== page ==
• Advertisement
Sign in to follow this  

[C++] EXE and DLL different heaps

This topic is 3227 days old which is more than the 365 day threshold we allow for new replies. Please post a new topic.

If you intended to correct an error in the post then please contact us.

Recommended Posts

All my classes contain the following methods (T = any class):
static T *T::create()
{
    return new T;
}

T *T::clone() const
{
    return new T(*this);
}

void T::destroy()
{
    delete this;
}


Since all classes have these functions, defined exactly the same (except for the T of course), would these be a way to generalise this? And would it be wise to generalise this? --------------- Above is solved, read below for problem. [Edited by - Decrius on April 22, 2009 7:25:10 AM]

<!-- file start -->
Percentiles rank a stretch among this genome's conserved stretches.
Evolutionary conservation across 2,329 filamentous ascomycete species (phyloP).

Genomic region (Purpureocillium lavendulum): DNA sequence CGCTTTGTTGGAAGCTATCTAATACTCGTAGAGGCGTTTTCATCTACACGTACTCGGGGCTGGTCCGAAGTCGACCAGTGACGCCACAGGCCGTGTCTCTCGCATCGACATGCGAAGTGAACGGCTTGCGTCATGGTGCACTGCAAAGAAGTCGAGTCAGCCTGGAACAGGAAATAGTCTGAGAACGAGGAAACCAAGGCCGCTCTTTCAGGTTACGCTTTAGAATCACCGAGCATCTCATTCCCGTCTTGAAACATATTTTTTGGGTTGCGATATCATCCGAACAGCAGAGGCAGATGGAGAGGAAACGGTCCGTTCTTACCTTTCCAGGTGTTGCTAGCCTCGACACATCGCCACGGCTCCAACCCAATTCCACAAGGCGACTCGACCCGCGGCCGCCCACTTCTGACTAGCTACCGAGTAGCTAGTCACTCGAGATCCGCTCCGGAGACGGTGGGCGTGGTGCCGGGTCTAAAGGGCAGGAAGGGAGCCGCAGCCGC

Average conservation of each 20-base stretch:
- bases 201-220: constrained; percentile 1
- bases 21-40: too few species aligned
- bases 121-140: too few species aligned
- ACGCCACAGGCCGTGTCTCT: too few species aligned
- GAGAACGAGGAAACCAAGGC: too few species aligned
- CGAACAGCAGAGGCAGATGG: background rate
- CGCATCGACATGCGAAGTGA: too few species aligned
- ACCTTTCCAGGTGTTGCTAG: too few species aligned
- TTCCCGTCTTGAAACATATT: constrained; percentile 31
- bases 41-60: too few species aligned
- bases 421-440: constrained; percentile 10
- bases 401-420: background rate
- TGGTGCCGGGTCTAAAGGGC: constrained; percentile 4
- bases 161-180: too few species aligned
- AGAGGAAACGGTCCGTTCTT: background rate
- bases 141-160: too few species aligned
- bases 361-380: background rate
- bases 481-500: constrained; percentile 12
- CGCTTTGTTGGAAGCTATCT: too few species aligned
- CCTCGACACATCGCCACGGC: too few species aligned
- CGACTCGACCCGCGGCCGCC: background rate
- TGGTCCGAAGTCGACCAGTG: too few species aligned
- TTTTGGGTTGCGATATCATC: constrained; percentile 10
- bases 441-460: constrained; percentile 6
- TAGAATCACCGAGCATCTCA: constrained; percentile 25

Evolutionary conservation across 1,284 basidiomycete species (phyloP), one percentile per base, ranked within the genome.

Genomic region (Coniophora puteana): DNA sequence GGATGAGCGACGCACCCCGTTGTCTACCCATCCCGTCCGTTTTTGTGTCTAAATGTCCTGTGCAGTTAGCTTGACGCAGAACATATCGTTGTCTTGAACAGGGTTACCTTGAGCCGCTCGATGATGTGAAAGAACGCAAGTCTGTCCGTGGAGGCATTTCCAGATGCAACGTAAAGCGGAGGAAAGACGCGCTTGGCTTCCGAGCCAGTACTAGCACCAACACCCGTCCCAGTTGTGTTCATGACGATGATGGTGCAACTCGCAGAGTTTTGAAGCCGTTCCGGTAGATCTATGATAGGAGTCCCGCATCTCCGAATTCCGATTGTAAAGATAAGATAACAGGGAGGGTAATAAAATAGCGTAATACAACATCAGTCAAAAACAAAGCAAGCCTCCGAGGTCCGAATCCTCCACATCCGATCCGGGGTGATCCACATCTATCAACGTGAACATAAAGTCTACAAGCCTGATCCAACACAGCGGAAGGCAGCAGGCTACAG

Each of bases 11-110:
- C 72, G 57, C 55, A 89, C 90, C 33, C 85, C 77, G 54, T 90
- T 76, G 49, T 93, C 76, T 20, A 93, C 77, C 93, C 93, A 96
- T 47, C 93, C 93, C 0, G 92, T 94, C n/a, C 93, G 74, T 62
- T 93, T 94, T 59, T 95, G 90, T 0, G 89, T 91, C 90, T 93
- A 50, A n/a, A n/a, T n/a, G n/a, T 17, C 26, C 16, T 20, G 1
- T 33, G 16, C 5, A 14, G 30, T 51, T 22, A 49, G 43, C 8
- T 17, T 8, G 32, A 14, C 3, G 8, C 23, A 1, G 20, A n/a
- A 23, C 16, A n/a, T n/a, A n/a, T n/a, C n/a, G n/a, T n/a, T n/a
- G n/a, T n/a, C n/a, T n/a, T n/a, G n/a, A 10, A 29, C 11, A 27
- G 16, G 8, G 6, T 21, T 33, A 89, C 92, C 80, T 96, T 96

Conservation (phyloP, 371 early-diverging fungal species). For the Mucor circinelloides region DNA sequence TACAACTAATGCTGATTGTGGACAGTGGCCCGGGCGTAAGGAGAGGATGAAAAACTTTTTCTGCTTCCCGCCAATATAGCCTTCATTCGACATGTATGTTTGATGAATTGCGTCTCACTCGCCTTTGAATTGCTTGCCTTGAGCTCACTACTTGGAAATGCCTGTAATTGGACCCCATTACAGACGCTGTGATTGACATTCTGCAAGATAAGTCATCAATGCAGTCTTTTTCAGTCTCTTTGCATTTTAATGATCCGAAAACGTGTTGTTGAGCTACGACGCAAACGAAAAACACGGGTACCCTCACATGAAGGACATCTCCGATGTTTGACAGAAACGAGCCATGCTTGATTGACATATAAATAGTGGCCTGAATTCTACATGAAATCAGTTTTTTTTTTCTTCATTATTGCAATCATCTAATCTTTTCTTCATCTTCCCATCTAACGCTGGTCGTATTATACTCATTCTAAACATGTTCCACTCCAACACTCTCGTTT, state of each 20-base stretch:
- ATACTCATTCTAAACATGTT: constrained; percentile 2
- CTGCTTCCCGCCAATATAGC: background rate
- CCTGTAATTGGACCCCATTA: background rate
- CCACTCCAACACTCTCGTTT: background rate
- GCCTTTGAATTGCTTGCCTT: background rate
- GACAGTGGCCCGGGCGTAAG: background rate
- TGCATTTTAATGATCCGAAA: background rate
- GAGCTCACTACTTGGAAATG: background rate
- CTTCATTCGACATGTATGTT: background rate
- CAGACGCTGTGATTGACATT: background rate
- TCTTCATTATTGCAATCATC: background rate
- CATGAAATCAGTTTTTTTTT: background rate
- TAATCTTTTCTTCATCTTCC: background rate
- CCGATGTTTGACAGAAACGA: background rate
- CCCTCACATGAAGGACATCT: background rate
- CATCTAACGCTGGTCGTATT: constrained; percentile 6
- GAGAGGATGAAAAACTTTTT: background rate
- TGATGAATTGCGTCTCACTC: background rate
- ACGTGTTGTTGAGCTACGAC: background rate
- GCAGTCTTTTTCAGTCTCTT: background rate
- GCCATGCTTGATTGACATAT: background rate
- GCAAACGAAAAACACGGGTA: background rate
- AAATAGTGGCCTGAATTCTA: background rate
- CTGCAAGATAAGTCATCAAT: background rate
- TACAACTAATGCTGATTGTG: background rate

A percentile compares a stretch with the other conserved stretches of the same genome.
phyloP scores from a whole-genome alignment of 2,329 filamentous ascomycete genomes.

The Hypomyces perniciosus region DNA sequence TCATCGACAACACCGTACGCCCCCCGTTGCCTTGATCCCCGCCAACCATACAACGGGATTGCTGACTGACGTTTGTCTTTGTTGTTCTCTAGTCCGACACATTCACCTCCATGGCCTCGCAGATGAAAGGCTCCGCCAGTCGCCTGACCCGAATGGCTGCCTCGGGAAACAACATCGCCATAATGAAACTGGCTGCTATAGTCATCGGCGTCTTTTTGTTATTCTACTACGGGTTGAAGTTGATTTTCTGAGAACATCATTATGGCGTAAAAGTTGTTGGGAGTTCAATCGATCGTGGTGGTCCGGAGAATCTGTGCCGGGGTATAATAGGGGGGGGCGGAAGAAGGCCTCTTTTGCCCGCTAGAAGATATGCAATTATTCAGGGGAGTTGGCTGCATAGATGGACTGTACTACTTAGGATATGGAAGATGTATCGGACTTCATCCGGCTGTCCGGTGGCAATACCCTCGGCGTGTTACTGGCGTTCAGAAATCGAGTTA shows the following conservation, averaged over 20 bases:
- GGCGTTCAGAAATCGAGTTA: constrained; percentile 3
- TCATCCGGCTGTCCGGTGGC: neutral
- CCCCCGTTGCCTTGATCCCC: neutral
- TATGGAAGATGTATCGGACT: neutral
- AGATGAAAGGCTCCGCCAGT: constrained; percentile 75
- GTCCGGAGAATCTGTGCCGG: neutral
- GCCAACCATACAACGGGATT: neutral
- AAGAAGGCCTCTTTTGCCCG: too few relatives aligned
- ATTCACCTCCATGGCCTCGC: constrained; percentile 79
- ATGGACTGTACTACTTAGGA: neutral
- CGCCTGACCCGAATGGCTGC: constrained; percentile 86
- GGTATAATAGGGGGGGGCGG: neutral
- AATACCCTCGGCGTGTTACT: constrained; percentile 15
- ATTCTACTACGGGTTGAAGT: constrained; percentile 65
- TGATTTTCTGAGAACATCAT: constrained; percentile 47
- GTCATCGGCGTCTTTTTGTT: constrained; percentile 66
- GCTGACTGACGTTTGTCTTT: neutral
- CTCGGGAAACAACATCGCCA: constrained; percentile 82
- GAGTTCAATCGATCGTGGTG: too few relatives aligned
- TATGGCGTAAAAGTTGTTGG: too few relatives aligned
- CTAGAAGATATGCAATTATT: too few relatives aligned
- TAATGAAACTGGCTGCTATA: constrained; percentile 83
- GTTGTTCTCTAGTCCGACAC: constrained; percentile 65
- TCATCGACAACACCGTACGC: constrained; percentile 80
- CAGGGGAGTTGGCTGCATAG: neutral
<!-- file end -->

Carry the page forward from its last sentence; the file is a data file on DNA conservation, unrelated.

Share this post


Link to post
Share on other sites
Advertisement
I don't see why you want to create a static function in every class that just returns a new instance of T, because to use that function you need to know the definition of the class in which case you can just do T *t = new T()

But the clonable concept can be achieve by defining the following interface

class object
{
public:

object() {}
virtual ~object() {}

object *clone() const = 0;
};

Share this post


Link to post
Share on other sites
you could do something like this (which I believe kinda resambles a mixin):

templat <class T>
class Base
{
public:
static T *create()
{
return new T;
}

T *clone() const
{